If you’re channel surfing, you’ll likely flip through a show or movie about crime. Many of these shows highlight the arresting and booking process, including the process of posting bail.
Here are some of the most popular shows about crime and bail.
1. Law and Order
This popular show follows the work of two groups of people: the police department and the legal department. The first half of each show depicts the police department finding, capturing, and arresting the criminal. The second half depicts the legal department trying the criminal in court.
Bail plays a key role in Law and Order. For example, in an episode entitled “Bailout,” a woman is hit by a newspaper truck. Investigators soon learn that this was no mere accident. Two accused criminals are each held for $500,000 bail.
In this long-running show, a team of crime-scene investigators use their sharp investigative skills to catch criminals. The Las Vegas team is headed by a forensic entomologist and a blood-spatter specialist. The original show inspired three related shows—CSI: Miami, CSI: NY, and CSI: Cyber.
Bail bonds are also mentioned in CSI. In the episode “I-15 Murders,” Investigator Warrick Brown mentors a teenager. When the teenager gets arrested, Brown pays the boy’s bail.
3. Criminal Minds
This crime drama is set at the FBI’s Behavioral Analysis Unit. The characters in the show use behavioral profiling to catch criminals.
Bail comes in during this show as well. In the episode “Soul Mates,” family-man William Harris is arrested for the murder of several young women. He claims that he is innocent and that his wife will post the $5 million bail. However, investigators continue to find evidence to incriminate him and an accomplice.
4. The People v. O.J. Simpson
This new crime anthology series chronicles the notorious O.J. Simpson murder case. The series covers the work of the prosecution to convict him against a high-powered defense team.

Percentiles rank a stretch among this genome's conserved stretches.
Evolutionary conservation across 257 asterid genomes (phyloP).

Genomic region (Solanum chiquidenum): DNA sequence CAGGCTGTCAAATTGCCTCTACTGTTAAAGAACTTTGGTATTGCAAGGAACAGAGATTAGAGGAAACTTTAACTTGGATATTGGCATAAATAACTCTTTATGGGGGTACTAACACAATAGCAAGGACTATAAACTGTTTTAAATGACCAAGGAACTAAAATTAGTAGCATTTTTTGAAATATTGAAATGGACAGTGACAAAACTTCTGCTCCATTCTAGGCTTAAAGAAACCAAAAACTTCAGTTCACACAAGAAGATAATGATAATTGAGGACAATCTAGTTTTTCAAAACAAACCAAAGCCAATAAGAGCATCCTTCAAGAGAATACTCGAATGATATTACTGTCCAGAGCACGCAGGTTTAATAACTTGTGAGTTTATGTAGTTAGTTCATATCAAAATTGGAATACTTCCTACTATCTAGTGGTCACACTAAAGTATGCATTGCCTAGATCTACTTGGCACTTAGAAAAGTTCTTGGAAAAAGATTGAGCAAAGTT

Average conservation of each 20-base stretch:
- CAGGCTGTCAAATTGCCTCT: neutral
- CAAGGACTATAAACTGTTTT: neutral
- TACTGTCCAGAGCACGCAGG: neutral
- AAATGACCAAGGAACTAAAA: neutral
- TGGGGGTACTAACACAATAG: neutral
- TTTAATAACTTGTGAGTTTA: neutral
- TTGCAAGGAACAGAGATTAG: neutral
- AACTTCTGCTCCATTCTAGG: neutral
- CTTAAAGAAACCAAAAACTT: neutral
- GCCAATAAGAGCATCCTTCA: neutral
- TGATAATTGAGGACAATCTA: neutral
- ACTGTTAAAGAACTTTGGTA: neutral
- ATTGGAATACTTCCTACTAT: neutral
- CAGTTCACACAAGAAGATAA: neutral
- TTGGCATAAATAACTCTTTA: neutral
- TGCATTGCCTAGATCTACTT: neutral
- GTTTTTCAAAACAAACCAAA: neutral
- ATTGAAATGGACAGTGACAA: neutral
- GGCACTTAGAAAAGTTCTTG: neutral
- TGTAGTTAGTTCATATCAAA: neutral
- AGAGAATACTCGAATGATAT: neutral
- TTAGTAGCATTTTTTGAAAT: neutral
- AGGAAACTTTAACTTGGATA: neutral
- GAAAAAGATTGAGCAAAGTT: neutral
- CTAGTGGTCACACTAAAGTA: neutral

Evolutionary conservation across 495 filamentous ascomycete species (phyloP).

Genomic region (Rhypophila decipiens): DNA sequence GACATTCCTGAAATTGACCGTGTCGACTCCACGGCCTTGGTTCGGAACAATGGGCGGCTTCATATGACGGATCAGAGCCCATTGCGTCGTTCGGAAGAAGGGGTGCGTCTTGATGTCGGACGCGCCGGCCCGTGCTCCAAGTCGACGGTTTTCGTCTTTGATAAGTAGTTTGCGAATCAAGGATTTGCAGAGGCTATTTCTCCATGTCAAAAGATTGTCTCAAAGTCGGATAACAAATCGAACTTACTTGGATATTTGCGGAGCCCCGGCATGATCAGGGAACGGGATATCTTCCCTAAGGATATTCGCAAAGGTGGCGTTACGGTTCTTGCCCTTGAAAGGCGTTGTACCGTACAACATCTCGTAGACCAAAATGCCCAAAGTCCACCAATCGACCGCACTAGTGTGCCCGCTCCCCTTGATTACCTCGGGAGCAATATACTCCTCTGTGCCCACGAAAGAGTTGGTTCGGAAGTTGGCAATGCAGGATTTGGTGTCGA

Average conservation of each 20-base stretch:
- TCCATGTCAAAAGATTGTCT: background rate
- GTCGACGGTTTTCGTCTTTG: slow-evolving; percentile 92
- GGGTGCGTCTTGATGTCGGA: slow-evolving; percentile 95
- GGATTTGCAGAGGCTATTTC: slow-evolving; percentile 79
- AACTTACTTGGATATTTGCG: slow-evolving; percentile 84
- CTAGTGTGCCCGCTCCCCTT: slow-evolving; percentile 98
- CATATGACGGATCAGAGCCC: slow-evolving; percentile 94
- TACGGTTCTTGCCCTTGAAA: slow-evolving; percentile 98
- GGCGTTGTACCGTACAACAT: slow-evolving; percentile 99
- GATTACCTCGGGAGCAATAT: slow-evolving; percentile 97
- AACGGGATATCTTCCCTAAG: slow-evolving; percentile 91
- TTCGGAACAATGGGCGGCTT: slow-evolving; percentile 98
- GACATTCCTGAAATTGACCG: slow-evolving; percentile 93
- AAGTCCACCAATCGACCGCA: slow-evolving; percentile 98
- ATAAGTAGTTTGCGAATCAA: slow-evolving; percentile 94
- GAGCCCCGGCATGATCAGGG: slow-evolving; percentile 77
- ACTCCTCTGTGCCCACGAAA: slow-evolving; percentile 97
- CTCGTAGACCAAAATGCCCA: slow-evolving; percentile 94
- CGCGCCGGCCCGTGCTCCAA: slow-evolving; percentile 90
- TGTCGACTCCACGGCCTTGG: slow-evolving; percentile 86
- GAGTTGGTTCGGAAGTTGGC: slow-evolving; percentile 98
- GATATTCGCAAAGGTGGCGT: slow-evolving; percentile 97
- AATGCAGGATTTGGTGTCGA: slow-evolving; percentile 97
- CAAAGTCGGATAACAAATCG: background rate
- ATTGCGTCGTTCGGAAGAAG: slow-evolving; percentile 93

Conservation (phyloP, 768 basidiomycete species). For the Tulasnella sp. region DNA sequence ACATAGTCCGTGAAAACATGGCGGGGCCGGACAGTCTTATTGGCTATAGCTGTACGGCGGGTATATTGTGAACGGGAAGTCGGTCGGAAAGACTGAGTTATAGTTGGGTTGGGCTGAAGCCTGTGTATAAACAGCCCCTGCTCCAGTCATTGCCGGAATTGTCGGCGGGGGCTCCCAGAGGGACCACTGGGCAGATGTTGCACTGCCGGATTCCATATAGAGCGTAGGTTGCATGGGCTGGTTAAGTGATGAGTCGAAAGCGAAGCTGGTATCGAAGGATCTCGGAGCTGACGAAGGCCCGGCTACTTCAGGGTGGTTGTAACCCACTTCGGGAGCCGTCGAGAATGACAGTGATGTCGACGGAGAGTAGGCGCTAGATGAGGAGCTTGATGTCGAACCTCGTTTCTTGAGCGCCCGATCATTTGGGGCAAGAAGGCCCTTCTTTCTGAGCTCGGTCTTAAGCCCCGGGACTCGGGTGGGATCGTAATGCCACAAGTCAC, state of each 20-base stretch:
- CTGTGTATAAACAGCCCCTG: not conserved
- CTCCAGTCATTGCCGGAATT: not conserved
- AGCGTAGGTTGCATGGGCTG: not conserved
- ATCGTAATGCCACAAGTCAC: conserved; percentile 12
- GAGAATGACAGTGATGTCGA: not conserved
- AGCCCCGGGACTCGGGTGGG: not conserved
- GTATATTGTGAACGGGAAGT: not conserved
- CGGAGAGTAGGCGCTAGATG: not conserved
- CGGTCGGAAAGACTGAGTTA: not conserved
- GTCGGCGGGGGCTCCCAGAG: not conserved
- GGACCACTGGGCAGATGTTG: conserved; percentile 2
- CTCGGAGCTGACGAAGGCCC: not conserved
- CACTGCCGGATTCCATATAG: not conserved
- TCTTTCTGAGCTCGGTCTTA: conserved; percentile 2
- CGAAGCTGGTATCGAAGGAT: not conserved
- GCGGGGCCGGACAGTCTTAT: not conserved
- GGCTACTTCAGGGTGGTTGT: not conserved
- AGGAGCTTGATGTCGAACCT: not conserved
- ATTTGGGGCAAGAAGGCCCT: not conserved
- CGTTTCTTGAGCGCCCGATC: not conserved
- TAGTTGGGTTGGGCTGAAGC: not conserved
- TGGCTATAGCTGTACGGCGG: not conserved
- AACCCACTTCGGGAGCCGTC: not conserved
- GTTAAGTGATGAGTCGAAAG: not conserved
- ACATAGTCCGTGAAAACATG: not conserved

In the O.J. Simpson case, we see an example of bail not being permitted. The presiding judge decides to hold Simpson without bail because of the double-murder charge.
5. A Time to Kill
In this movie based on a John Grisham novel, two racist men attack a young black girl. Their actions motivate her enraged father, Carl Lee Hailey, to kill the men. As Carl’s court proceedings unfold, violence unleashes between Carl’s family and white supremacist leaders.
As with The People v. O.J. Simpson, the judge denies bail for Carl Lee Hailey.
6. How to Get Away with Murder
In this new drama series, a criminal-defense attorney and law professor, Annalise Keating, is accused of murder.
In Annalise’s bail hearing, her defense attorney tries to convince the judge that other suspects had motives to kill the victim. However, the judge denies her request for bail and moves that Annalise wait for the trial in prison.
7. Perry Mason
This still-watched show from the 1950s and 1960s shows the enduring popularity of crime shows. Perry Mason is a criminal-defense attorney who takes on the toughest of cases.
As with other crime shows, bail plays an important role. In the episode “The Case of Constant Doyle,” attorney Constant Doyle bails a man out of jail before defending him for murder.
Psych adds a more humorous take to the crime-show drama. Amateur detective Shawn Spencer has powerful investigative skills. However, he pretends to have unique psychic abilities—causing the local police department to seek his help.
In the episode “Zero to Murder in Sixty Seconds,” a police officer’s car is stolen. Shawn traces the crime to a man named Wally. At one point in the show, Shawn asks Wally why he didn’t post bail. Wally replies, “Oh, it’s all good. You know, I’m gonna just do my time with good behavior and go on with my life.” This adds more evidence to Shawn’s theory that the crime is more complex than he first believed.
Why Are Crime Shows So Popular?
Since the beginning of television, shows about crime have been continuously popular.
Criminology professor Scott Bonn suggests this may be because of the jolt of adrenaline viewers receive when witnessing violent crime. Viewers seek a rush of fear, but they prefer to do so in a controlled environment—such as watching television in the safety of their homes.
Another popular aspect of crime television is that it allows viewers to solve complicated puzzles and uncover the truth. This aspect makes for particularly engaging television.
Many of the crimes depicted in these shows are overdramatized or fictionalized. However, crime and arrests are a reality, and the bail process helps many people each day.
If you or a friend was arrested in Las Vegas, call All Star Bail Bonds. We make the bail process quick and easy, and we’re open 24 hours a day to help you.